Henry de Forest Webster
Henry de Forest Webster, PhD, a retired neuroscientist, died at home in Cockeysville, Md. on Nov. 16, 2012.
Born on April 22, 1927 in New York City, Dr. Webster obtained his undergraduate degree in 1948 from Amherst College. He graduated from Harvard University’s Medical School in 1952. Following his internship and residency at the Boston City Hospital from 1952 to 1954, he was a resident in neurology at the Massachusetts General Hospital in Boston from 1954 to 1956. He was a research fellow in neuropathology at the same hospital from 1956 to 1959.
Dr. Webster taught at Harvard Medical School from 1959 to 1966 and at the University of Miami Medical School from 1966 to 1969, while simultaneously doing research at the Massachusetts General Hospital and Jackson Memorial Hospital in Miami. He started working at the National Institutes of Health in 1969 when he became Chief of Section on Cellular Neuropathology at the National Institute of Neurological Diseases and Stroke. Dr. Webster was appointed Chief of the Institute’s Laboratory of Experimental Neuropathology in 1984 and held that position until 1997. He was a scientist emeritus at the National Institutes of Health from 1997 to 2009.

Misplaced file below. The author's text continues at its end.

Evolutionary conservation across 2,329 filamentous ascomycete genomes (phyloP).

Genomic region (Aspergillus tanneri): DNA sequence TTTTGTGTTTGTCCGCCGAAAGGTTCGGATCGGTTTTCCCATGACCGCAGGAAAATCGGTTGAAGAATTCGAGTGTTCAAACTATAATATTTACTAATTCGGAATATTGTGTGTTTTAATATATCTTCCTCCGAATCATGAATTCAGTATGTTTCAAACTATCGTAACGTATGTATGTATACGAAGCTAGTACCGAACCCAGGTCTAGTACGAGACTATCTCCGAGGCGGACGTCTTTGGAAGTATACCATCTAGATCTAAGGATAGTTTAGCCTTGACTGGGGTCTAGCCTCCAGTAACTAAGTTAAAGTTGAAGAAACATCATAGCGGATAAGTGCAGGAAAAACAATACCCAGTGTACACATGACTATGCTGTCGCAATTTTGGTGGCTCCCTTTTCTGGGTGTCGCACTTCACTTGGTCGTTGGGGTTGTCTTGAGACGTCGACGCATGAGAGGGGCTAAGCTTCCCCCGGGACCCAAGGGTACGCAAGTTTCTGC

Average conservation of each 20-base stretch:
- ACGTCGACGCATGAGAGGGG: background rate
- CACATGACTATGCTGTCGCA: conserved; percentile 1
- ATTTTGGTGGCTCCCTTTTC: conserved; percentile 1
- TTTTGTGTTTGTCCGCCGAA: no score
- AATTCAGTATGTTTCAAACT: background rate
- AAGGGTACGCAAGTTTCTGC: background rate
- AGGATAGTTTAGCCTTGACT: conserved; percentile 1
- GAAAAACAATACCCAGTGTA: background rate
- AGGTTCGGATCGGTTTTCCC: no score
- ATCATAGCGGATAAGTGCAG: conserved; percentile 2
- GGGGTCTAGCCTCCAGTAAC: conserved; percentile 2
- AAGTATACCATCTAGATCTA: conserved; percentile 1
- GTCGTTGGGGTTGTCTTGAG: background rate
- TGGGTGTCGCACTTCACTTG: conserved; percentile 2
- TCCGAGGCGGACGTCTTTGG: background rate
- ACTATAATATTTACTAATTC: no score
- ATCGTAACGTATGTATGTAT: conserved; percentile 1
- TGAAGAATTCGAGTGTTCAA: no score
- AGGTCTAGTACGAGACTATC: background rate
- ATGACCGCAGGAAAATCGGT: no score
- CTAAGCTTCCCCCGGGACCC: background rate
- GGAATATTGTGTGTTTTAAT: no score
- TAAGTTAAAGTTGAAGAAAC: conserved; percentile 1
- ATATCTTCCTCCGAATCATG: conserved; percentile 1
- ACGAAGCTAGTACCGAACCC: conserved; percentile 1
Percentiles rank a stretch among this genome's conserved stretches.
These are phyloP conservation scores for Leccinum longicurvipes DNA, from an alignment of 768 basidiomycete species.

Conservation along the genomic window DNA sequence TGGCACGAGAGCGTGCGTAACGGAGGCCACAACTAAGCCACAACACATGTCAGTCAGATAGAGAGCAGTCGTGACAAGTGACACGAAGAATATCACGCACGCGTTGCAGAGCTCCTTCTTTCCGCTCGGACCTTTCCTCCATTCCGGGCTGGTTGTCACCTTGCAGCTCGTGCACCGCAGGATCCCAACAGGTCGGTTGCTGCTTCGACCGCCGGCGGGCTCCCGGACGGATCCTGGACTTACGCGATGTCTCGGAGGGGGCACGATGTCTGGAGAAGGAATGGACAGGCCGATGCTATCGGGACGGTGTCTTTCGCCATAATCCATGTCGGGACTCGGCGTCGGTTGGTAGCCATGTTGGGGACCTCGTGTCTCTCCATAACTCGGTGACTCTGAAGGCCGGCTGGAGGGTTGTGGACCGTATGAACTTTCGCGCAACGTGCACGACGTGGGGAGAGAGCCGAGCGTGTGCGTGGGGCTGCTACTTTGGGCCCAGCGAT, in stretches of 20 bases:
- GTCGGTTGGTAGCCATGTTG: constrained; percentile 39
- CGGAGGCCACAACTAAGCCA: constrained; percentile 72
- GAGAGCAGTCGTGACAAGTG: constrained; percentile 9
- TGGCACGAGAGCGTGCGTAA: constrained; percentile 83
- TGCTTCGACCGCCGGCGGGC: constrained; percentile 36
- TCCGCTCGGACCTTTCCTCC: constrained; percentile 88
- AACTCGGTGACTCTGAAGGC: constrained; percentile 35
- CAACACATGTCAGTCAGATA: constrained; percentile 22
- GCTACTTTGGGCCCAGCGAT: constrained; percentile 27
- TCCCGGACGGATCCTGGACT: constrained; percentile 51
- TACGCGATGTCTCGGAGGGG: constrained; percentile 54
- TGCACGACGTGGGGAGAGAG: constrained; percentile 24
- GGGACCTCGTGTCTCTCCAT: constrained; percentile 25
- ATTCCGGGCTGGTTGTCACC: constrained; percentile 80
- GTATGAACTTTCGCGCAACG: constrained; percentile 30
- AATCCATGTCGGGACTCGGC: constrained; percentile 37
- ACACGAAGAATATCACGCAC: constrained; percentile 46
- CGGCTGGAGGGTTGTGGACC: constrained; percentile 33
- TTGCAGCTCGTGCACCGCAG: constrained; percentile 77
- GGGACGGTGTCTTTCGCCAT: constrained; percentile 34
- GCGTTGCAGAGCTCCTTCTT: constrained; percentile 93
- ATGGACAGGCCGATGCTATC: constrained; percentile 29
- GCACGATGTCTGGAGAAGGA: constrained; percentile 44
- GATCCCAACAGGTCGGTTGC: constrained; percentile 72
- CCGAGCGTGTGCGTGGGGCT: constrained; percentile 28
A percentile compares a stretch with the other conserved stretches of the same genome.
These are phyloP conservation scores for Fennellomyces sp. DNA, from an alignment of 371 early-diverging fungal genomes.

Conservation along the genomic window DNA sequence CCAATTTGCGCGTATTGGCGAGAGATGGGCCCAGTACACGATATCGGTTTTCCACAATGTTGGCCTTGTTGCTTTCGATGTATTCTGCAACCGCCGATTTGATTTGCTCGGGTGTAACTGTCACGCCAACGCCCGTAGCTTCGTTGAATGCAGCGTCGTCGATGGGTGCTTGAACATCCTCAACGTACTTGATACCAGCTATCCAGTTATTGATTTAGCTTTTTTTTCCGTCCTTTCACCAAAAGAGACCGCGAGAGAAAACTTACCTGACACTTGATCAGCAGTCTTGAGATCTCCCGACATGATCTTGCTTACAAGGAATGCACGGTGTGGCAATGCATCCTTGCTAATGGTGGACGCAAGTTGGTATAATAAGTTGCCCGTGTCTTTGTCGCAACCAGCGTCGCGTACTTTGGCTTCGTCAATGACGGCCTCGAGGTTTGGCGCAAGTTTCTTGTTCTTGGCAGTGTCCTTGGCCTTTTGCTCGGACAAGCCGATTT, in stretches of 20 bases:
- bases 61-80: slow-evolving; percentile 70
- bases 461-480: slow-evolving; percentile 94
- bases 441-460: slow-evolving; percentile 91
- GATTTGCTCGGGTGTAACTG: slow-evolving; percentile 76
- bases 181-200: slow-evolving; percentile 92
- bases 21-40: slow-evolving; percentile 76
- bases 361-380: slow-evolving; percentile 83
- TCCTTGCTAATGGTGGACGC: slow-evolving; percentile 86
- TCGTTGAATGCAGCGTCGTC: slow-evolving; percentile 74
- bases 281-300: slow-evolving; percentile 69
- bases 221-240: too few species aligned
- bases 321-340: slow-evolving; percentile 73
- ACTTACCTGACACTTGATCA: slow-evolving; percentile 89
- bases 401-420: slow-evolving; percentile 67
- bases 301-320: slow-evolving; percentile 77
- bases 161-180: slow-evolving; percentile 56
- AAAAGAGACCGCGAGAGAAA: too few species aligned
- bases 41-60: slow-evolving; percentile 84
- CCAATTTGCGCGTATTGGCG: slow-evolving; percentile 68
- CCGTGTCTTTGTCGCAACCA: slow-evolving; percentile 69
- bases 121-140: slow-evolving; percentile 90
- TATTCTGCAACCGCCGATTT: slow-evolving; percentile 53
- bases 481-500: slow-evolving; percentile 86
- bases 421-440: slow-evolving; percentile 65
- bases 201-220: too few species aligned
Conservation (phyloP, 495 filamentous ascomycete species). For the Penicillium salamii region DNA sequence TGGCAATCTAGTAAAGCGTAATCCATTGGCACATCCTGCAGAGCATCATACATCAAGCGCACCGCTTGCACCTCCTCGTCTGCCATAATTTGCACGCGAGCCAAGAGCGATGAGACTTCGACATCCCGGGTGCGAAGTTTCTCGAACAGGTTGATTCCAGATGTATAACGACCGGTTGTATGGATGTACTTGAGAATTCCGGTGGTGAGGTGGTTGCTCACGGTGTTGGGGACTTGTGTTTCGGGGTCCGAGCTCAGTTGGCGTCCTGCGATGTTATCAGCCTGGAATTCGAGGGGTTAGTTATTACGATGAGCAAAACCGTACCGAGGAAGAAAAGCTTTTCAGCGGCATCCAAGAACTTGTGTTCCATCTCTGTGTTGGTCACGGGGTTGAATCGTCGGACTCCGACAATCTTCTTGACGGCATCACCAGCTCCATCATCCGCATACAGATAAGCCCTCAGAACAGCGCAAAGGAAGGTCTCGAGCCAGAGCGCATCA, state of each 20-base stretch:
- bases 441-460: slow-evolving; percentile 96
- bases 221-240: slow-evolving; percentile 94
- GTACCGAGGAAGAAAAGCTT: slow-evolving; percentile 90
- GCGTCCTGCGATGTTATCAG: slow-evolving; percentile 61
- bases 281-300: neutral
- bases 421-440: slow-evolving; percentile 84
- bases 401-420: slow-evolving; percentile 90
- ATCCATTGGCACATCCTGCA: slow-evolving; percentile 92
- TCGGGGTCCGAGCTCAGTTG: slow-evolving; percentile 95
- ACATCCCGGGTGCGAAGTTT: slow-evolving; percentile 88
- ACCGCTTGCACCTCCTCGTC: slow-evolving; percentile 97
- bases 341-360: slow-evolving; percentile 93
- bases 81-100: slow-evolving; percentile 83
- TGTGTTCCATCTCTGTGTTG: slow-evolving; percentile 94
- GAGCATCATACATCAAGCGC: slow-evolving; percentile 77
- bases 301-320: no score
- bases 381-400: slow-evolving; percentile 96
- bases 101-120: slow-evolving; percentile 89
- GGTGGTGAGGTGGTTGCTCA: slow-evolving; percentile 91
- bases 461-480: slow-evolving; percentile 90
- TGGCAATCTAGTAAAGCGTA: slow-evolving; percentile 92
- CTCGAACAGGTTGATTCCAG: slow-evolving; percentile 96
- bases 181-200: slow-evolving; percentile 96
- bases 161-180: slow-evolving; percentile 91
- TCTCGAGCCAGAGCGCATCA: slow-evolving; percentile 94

The nervous system and how its malfunctioning causes carious diseases was Dr. Webster’s area of research. He focused on the breakdown of the nervous system’s myelin sheath to gain a better understanding of the process. His work advanced knowledge of the causes and spread of multiple sclerosis and the development of potential means of treating it. He was also a pioneer in developing and using electron microscopic methods to study normal and diseased cells of the nervous system.
Dr. Webster authored and co-authored several books, including three editions of The Fine Structure of the Nervous System, a reference work in the field. He also wrote and contributed to many scientific articles and reviews in professional journals and books. He received numerous awards and honors, amoung them the U.S. Public Health Service’s Superior Service Award in 1977, the Alexander von Humboldt Foundation’s Senior U.S. Scientist Award in 1985 to do research in Germany with German scientists, and the American Association of Neuropathologist’s Meritorious Contributions to Neuropathology Award in 2001. He was also an honorary member of the International Society of Neuropathology and the Japanese Society of Neuropathology. Dr. Webster was named an Honorary Professor at the Norman Bethune University of Medical Sciences in Chanchun, China in 1991.
Dr. Webster’s wife of more than 60 years, Marion Havas Webster, died on Feb. 23, 2012. Their survivors include five children and six grandchildren.